About the year 1830 there appeared in England a volume by a certain Doctor Howard, with the following curious title: "Salt, the forbidden fruit or food; and the chief cause of diseases of the body and mind of man and of animals, as taught by the ancient Egyptian priests and wise men and by scripture, in accordance with the author's experience of many years."

As may well be imagined from its title, this book treats of salt as a most obnoxious substance, abstinence from which as an article of diet is essential to the maintenance of health.

The use of salt as an article of food was, moreover, thought to render one irascible and melancholic, and in illustration of this view may be quoted the following passage from "Euphues and his England," by John Lyly, Maister of Arte (1580):--

In sooth, gentlemen, I seldome eate salte for feare of anger, and if you give me in token that I want wit, then will you make cholericke before I eate it; for women, be they never so foolish, would ever be thought wise.

I staied not long for mine answer, but as well quickened by her former talke as desirous to cry quittance for her present tongue, said thus: "If to eat store of salt, cause one to fret; and to have no salt, signifies lack of wit, then do you cause me to marvel, that eating no salt, you are so captious; and loving no salt, you are so wise, when indeed so much wit is sufficient for a woman, as when she is in the raine can warne her to come out of it."

In a recent article in the "Journal of Hygiene," the writer affirms that the general belief in the necessity of the use of salt for the maintenance of health is mischievous; for many people, in their zeal to make the most of a good thing, are wont to eat salt as a seasoner of all kinds of food. Thus an abnormal craving for the saline flavor is acquired and the condiment is used in excess, thereby unduly taxing the secretory organs, whereas in reality but a small quantity of salt is requisite. Persons addicted to the so-called "salt habit" have a perverted taste, and are naturally total failures as epicures; for how can any one assume to be a dainty feeder who disguises the true flavor of every dish, and whose palate refuses to be tickled by the choicest morsels, unless these smack strongly of salt?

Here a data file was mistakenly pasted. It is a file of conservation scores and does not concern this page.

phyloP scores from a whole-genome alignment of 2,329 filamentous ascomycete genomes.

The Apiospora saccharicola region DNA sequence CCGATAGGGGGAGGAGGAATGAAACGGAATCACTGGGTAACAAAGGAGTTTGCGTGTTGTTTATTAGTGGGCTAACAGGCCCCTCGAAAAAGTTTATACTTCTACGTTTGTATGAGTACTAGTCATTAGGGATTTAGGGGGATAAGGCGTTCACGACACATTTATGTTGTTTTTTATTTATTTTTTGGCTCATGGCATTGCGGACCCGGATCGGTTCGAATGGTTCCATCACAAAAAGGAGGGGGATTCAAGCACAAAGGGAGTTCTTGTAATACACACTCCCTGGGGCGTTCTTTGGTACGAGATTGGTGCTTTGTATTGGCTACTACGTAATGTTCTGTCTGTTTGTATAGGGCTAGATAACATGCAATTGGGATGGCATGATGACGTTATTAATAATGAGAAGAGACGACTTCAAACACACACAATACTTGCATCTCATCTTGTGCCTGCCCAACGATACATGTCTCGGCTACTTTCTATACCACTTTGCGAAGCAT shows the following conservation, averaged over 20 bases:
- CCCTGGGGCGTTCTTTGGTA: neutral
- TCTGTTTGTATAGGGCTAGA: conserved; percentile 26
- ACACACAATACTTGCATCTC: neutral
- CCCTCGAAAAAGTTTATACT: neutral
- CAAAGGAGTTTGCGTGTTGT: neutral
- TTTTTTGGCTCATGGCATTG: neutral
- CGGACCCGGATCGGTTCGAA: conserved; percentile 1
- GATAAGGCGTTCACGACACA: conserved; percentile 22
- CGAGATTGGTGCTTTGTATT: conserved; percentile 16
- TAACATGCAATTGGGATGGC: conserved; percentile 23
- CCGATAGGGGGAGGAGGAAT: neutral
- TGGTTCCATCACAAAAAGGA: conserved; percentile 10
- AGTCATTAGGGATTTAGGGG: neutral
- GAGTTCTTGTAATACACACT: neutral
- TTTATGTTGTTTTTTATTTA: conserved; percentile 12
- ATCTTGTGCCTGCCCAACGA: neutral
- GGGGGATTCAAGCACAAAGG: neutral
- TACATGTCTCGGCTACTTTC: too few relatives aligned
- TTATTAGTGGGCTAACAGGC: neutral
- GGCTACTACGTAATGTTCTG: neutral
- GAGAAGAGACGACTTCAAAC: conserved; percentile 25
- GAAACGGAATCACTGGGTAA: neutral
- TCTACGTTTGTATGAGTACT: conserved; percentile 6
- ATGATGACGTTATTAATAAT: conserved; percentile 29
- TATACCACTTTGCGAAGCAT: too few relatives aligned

But even in our times the use of salt as a relish is sometimes deprecated as unnecessary, if not positively harmful. Thus it is argued that this substance arrests or retards the physiological processes of disintegration and renewal of the cells which compose the tissues of the living body, processes essential to the maintenance of life and health.

A recent advocate of this theory maintains that the fondness for salt shown by some domesticated animals is due to an acquired taste rather than to an instinctive craving; for dogs and cats easily grow to like such artificial products as ice-cream and beer. As to the occasional visits of wild animals to salt-licks, the fact that such visits are comparatively infrequent has been thought to prove that these animals periodically require the medicinal effects of saline waters, on the same principle which leads people of wealth and fashion to visit certain spas of Europe or America. The writer above mentioned suggests that, whereas each article of food has its own individual flavor, the addition of salt makes them all taste alike. And if an inveterate user of salt will forego this favorite condiment for a month, he will then for the first time be enabled properly to appreciate the true flavors of meats and vegetables.